Former boxer Burns turns matchmaker for local fight card
By St. Clair Murraine
Outlook staff writer
Shiney Burns hasn’t faced a conundrum like has during the past few weeks. Not as a fighter or a trainer.
Burns has embarked on a career as a matchmaker. He’ll see how good he is at matching two fighters, especially when it comes to matching local boxers.
He is trainer of two of them and therein is his pickle – matching the boxers so that fans would see a competitive bout, while at the same time making the bout one that give his fighter a fair chance.
“I try my best as a matchmaker to choose the best opponents I can for my guys,” said Burns, who retired from the ring 13 years ago. “The other thing I want to do is give the other opponent a fair chance.”
He will know how good a job he does Saturday when an eight-bout card takes place at Gaither Gym on FAMU campus. Tallahassee’s Willie Ferrell will headline the card in his pro debut.
Every bout will be highly competitive no matter the outcome, he said.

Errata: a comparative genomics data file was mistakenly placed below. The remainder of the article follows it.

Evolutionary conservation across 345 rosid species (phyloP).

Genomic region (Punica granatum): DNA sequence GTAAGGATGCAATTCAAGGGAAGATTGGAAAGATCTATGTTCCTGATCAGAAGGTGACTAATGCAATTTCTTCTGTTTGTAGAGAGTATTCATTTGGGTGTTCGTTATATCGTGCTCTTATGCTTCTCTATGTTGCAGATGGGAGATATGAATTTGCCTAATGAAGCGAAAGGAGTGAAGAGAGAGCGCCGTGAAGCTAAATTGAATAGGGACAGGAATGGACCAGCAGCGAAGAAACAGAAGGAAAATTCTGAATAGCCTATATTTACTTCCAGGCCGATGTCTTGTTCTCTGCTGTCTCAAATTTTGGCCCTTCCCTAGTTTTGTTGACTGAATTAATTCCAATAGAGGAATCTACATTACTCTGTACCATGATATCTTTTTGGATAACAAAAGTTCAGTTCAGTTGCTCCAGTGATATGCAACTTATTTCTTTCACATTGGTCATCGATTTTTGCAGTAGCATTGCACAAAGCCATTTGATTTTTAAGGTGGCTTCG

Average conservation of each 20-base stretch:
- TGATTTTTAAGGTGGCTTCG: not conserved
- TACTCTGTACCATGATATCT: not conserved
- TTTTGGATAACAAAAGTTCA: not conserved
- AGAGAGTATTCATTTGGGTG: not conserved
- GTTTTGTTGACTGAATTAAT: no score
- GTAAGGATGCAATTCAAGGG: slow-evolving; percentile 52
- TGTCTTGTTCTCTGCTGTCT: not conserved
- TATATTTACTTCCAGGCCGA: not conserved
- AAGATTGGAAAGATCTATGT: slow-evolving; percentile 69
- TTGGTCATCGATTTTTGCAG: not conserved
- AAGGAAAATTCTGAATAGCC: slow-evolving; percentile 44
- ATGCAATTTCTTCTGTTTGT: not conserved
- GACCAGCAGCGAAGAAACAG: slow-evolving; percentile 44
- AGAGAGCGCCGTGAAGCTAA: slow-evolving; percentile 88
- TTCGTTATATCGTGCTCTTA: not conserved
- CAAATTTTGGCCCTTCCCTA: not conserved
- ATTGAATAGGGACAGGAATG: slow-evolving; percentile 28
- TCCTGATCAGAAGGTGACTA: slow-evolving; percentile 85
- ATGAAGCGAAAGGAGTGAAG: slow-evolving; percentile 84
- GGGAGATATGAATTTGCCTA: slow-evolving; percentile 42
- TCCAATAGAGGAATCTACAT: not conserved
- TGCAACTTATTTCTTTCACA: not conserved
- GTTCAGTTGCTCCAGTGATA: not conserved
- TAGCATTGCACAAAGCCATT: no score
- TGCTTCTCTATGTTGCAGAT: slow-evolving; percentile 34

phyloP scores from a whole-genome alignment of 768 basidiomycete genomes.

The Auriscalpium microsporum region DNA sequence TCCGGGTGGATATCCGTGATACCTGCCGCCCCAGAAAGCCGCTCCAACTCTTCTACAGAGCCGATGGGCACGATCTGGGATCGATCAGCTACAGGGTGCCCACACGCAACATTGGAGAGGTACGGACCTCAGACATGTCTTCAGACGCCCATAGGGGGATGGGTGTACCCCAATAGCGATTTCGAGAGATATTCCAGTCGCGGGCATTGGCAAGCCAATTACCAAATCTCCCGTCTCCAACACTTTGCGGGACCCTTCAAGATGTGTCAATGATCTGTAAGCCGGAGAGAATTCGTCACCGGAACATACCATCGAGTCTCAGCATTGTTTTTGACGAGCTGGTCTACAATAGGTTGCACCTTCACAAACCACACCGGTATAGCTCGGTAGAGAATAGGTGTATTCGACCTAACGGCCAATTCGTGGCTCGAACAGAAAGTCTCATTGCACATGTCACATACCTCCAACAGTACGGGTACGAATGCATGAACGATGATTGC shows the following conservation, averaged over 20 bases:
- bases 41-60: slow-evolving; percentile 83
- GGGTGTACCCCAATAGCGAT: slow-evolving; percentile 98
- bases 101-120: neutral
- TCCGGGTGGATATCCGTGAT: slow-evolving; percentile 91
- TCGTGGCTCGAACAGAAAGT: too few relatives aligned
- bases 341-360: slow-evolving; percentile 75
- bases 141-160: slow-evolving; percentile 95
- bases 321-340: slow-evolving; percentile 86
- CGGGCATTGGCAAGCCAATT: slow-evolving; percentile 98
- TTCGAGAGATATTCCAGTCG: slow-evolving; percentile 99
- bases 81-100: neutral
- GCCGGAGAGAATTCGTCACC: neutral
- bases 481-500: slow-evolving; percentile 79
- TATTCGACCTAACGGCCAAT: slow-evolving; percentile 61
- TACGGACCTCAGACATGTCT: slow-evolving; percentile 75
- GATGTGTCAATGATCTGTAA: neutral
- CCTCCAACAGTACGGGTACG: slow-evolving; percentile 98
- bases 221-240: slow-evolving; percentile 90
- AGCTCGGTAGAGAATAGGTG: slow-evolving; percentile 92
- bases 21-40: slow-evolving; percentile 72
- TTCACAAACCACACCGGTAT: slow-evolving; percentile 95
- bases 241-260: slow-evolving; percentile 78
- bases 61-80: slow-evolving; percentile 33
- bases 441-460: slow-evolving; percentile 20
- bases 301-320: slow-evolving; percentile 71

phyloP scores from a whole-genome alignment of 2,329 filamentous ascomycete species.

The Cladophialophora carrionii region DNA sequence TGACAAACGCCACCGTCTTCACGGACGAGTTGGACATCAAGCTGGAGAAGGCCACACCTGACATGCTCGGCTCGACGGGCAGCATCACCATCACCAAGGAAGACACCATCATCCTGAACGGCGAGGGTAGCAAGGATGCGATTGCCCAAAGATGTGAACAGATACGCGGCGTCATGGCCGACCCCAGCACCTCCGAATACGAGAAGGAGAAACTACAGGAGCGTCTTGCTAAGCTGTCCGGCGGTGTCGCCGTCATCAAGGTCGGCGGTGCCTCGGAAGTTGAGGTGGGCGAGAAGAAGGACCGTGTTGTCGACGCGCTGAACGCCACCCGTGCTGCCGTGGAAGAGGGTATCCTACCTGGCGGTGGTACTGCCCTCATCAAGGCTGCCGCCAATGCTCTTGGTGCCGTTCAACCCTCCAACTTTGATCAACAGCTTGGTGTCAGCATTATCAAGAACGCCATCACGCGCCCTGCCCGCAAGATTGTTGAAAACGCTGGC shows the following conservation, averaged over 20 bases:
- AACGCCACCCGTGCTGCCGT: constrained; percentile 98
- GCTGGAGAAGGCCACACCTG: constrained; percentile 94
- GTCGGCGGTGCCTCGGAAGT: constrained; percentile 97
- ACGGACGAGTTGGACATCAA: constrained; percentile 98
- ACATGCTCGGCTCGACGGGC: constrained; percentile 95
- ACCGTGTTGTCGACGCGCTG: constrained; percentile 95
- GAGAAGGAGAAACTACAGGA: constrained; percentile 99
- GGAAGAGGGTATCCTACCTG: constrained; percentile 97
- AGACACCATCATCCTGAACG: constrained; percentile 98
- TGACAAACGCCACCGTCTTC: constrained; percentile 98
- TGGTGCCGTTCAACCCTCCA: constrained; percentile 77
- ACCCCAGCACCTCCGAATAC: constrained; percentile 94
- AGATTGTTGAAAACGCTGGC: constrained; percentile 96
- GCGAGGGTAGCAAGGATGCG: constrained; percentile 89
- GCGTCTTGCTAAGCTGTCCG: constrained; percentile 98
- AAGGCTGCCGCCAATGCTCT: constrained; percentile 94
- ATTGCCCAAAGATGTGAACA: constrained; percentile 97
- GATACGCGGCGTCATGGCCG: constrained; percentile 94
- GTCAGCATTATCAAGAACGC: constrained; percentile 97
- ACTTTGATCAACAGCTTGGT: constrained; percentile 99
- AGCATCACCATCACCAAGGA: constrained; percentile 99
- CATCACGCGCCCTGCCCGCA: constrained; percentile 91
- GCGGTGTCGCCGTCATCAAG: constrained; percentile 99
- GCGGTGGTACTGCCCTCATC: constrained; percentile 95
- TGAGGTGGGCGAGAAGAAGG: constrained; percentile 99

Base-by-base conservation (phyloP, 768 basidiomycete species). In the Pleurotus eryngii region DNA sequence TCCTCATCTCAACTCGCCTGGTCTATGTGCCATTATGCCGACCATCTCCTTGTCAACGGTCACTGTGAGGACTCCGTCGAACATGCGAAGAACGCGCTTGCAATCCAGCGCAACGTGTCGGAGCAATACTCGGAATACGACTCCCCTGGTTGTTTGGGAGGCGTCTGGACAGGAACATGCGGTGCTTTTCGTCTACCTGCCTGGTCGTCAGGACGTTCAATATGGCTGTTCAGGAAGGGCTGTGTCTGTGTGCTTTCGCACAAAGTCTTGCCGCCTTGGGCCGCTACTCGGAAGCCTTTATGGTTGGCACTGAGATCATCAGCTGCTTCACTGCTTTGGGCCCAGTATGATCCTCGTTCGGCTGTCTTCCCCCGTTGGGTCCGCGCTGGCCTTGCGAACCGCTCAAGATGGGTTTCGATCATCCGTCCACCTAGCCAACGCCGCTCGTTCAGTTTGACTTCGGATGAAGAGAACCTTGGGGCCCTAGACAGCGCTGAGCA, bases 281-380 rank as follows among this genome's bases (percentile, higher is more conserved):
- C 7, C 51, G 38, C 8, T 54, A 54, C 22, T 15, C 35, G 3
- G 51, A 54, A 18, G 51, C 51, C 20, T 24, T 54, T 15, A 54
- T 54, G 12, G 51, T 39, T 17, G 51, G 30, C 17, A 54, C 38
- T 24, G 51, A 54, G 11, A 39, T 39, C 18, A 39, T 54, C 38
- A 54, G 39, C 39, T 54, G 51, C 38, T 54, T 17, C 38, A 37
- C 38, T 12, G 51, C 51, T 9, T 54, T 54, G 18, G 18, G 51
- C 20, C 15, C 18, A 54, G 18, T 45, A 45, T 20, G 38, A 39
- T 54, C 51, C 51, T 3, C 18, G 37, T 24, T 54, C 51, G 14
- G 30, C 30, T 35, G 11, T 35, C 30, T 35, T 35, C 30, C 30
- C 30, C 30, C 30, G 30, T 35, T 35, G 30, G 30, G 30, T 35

“These fights are going to be some very good fights,” said Burns. “Some of these fights will be to the point that you will be on your toes trying to figure out who is going to come out on top. These guys are really hyped up to fight; on both sides.”
Admittedly, being a matchmaker brings a different challenge than any he’s faced in the ring. Most tedious is making sure that fighters aren’t overmatched, a skill that requires calling on every resource.
That could include his brother, Richard, another former boxer. Burns said he also calls on promoters who once put on his bouts as well as former opponents.
The internet also is a great resource for scouting boxers to ensure a competitive matchup, he said.
Burns knows a few things about being in competitive fights. He started his career as an amateur boxer and after about 20 bouts turned pro. He won just four of his fights, but said he has no regrets because it was a life-changer for him.
While many of his friends were living a life on the streets, he opted to put in the hard work training.
“The demons that were on my back, I champion them through boxing,” Burns said. “I look at boxing in a very positive way. A lot of my partners didn’t go down the path that I did as far as boxing.
“They went to prison. A lot of times when I was training to be a champion, my partners were getting in trouble. Boxing saved me.”
These days, Burns is trying to do the same for young men at his gym in Midway. He wants them to have the same exposure he had when he appeared on cards headlined by former world champions – some like Nate Campbell and Henry Akinwande who had ties to Tallahassee.